Guest Blogger Wendy Hinman Reports on the Whidbey Island Writers’ Conference

A SHOT OF INSPIRATION

Wendy Hinman

The energy level at a writing conference is addictive. I always learn so much that sets my head spinning.  By Saturday night of the Whidbey Island Writers’ Conference, I am not sure whether what kept me awake most of the night was the thoughts ricocheting around my head or the coffee I drank during the afternoon sessions.  Regardless, I turned new ideas over in my mind until I’d watched the clock crawl through the hours between 10pm and 5am.

Like most writers I am absorbed with concerns about how my words will reach a wider audience than my writing group.  And like many writers, I blundered my way through a morning pitch session and miraculously managed to generate mild interest from the New York agent across the table.  The agent’s question “What is the takeaway for the reader?” haunts me still.  It’s an important question.

The agent’s lukewarm interest confirmed to me yet again that the concept for my book is intriguing, but its success ultimately hinges on whether my book can deliver on its promise.  The agent was Jeff Kleinman, who represents New York Times bestselling author Garth Stein, an author who surely delivered a satisfying “takeaway” in The Art of Racing in the Rain.  We learned through the struggles of a family, reflected in the eyes of a wise old dog, that some things are worth fighting for.  It is that inspiring message that leaves us readers feeling satiated.

In his keynote address, Garth Stein drove that point home when he reminded us of a writer’s responsibility to the reader. Until your book is read, it is just a doorstop.  When readers bring their hopes and fears to your work, it comes alive.  Readers invest significant time and emotion into our work in the hopes that our words will help them make sense of the chaos.  They read a book for the wisdom it imparts, for how it might transform their lives. If your book delivers on its promise, it will resonate in a reader’s mind for years to come.  And if we affect one reader, she will live differently.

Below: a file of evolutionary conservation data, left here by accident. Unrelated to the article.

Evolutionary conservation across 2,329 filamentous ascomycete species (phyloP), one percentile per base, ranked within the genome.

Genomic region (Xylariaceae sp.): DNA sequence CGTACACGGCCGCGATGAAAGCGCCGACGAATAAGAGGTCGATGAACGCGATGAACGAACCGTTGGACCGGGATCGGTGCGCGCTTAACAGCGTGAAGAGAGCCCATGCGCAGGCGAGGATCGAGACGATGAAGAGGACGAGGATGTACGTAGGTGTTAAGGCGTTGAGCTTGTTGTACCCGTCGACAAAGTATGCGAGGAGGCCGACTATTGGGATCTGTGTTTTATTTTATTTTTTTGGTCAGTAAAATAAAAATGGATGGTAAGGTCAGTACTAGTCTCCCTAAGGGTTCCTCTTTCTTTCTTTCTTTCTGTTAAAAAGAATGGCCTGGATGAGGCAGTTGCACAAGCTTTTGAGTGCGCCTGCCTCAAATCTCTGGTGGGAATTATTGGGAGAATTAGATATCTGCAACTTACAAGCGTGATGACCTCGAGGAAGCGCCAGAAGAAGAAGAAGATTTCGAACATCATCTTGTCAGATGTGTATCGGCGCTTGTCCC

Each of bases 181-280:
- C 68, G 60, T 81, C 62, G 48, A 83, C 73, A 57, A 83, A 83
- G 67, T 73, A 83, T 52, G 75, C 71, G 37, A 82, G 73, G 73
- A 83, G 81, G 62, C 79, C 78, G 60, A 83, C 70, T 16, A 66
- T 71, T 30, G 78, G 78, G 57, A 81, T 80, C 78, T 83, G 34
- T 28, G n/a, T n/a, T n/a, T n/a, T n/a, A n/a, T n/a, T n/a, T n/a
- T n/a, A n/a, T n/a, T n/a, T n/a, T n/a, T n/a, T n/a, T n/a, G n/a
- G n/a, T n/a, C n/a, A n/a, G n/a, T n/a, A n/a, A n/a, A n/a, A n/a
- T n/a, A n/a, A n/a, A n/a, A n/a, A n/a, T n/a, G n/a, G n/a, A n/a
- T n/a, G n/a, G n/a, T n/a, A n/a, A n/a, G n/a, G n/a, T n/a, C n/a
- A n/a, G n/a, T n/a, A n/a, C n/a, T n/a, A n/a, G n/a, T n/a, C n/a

Writers have the capacity to transform our world one reader at a time.  It is a heavy responsibility.  We have to dig deep and be brutally honest to uncover what our story is truly about.  We writers can learn about craft, the techniques for making our stories better, but it is that honesty that brings characters alive, gives us our voice, makes the story believable and moves the reader.

The writers’ conference provided inspiration.  Doing the work is up to me.

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Wendy Hinman is currently writing a book about her 34,000-mile, seven-year adventure to 19 countries aboard a 31-foot boat with her husband.  She is still married and still happens to like him. She recently won an award for her travel writing from Traveler’s Tales.  http://wendyhinman.com.##

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5 Responses to Guest Blogger Wendy Hinman Reports on the Whidbey Island Writers’ Conference

  1. Deirdre says:

    Fabulous! Your blog made a difference in my day, as an inspiration and reminder of “the bigger picture” inhabited by words and readers. Each of us tosses a light stone into the pond, often forgetting how far the ripples can go.

  2. Phil Rink says:

    The things that we write are really letters to the future – letters to our great-grandchildren. We need to write to an audience, for sure. I totally reject “writing because I have to.”

    But the agent, or, indeed, the publishing industry, is not the audience. They are one of the gatekeepers. At PNWA last year, Andrea Hurst urged us to pitch our book as leveraging off a current book. Turn that on its head, and it’s appropriate to ask an agent, or a publisher, “what similar materials have you represented/published?” Increasingly, their answer may be “nothing” as they battle over the sure things and proven markets while ignoring fresh voices and new viewpoints.

    It is very important to know your market and honor your story’s arc before you publish, but not publishing because you can’t find an agent/publisher is not longer valid. The more niche your story the easier it is to find a market on your own, and the less likely you are to find success on traditional paths.

    I think. I’m trying, though. Big hat, some cattle.

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